“Despite its importance … counternarcotics seems to have fallen completely off the US agenda,” special inspector general John Sopko wrote in the report’s introduction. “The State Department’s new ‘Integrated Country Strategy’ for Afghanistan no longer includes counternarcotics as a priority, but instead apparently subsumes the issue into general operations there.”

Sopko said the US military also said it has no counternarcotics mission, while the US Agency for International Development said it has no plans to address poppy cultivation.

The report said that from 2002 through September 2018, the United States has committed an average of more than $1.5 million a day to help the Afghan government combat narcotics. As of September 30, 2018, US counternarcotics-related appropriations for that purpose had reached $8.88 billion.

“Tragically, opium cultivation alone—i.e., not counting processing, transporting, or marketing it—may provide the equivalent of up to 590,000 full-time jobs.8 That number greatly exceeds the 352,000 target strength of Afghanistan’s army and police forces,” the report said.

“The monetary proceeds of the Afghan opium sector are a major source of income to farmers in the desperately poor country, but the cash flow also fills the purses of the Taliban insurgents who continue in their efforts to topple the internationally recognized government based in Kabul,” the report said.

The report added that in February of this year, Deputy Secretary of State John Sullivan told the Senate Foreign Relations Committee that some 65% of Taliban revenues are derived from narcotics. The Department of Defense (DOD) noted this year that “it’s plausible the Taliban now place greater emphasis on narcotics as a primary source of revenue” than previously, but opinions vary on the extent of narcotics revenue owing to the insurgency.

Click here for full SIGAR report.

Afghanistan

Afghan Govt’s Control Of Districts At Its Lowest Level: SIGAR

SIGAR report says Afghan forces “made minimal or no progress in pressuring the Taliban over the quarter”.

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The Special Inspector General for Afghanistan Reconstruction (SIGAR) on Thursday presented its 41st quarterly report on the status of reconstruction in Afghanistan to the US Congress in which it said that the Afghan government’s control and influence of districts is at lowest level (55.5%) since the institution began tracking in November 2015.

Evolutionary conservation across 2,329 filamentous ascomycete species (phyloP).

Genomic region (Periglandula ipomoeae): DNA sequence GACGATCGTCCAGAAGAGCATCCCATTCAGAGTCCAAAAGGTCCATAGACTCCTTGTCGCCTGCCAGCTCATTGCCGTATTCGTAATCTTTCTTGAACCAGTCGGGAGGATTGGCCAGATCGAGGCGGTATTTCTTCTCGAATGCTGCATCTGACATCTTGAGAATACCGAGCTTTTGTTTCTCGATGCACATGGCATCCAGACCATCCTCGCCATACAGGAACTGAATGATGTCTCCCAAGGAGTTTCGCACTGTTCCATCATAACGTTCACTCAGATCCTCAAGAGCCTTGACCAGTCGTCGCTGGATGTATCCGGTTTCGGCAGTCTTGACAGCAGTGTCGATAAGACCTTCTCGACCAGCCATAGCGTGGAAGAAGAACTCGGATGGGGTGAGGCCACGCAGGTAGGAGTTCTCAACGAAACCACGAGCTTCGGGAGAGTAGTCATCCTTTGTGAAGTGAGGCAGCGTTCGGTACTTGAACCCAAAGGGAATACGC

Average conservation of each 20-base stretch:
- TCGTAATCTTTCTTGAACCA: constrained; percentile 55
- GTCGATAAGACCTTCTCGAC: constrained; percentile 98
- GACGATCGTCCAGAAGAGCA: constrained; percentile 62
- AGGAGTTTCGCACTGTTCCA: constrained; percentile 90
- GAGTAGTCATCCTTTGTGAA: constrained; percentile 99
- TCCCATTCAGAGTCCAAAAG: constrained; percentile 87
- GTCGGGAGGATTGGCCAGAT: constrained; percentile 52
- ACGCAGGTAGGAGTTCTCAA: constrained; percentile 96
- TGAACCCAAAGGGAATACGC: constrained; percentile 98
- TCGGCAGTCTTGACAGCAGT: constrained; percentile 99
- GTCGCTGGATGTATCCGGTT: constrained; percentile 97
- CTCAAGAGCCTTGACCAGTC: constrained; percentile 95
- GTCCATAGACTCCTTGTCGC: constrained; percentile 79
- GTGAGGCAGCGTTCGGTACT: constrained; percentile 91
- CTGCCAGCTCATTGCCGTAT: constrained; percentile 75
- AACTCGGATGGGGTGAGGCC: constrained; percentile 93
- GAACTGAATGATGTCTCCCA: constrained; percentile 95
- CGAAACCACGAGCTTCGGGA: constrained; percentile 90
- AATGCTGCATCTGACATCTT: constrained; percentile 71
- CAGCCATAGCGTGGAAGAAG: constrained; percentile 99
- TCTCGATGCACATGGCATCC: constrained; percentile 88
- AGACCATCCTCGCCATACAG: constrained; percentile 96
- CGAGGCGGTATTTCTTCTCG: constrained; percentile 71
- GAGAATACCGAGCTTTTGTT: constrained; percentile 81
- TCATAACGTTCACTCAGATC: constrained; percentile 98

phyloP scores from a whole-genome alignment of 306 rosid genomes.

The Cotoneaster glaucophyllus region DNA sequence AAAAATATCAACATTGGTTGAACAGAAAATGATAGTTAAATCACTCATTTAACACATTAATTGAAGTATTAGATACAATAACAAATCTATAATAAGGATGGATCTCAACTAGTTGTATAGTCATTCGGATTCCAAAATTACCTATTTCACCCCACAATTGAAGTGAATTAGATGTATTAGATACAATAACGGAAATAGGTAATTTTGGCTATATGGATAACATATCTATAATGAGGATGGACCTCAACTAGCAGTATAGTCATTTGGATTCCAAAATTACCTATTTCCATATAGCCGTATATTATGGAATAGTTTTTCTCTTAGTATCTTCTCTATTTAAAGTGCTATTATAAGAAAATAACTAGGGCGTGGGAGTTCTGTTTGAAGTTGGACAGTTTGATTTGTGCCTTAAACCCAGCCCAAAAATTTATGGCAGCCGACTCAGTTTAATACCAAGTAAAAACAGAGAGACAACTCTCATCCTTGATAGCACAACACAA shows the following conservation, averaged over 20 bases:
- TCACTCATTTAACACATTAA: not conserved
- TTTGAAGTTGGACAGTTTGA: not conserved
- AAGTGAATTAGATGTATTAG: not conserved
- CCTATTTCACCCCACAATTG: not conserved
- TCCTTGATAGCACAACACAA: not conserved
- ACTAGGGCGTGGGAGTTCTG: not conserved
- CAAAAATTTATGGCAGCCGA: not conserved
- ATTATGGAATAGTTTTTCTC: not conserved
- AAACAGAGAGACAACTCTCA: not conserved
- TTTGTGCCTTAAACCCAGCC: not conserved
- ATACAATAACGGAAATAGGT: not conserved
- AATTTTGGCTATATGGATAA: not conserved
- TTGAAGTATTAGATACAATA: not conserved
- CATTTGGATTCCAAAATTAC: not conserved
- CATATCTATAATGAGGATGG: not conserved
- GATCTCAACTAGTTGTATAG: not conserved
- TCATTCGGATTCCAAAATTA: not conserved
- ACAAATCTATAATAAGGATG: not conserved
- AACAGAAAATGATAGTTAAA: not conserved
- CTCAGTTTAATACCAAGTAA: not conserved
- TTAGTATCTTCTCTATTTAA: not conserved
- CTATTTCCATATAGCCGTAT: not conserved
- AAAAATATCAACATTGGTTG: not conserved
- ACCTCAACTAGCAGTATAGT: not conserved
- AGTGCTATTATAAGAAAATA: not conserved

SIGAR also stated in its report that the Afghan National Defense and Security Forces (ANDSF) had 312,328 personnel in July 2018 (not including civilians), down 1,914 personnel since last quarter and down 8,827 personnel since the same period last year.

The report said the Afghan government controls or has influence over 55.5 percent of the country’s districts, down half a percentage point from the previous three-month period and 16 percentage points since November 2015.

The report said Afghan forces “made minimal or no progress in pressuring the Taliban over the quarter” and “failed to gain greater control or influence over districts, population and territory this quarter”.

The report highlighted several “discouraging developments” over the past few months, including the Taliban’s rejection of a second ceasefire and its five-day siege on Ghazni. The report also cited last month’s attack in Kandahar that killed the regional police and intelligence chief. The US and NATO forces Commander Gen. Austin S. Miller was present at the attack, but was unharmed.

The districts that the Afghan government controls or influences represent about 65 percent of the country’s population, SIGAR said.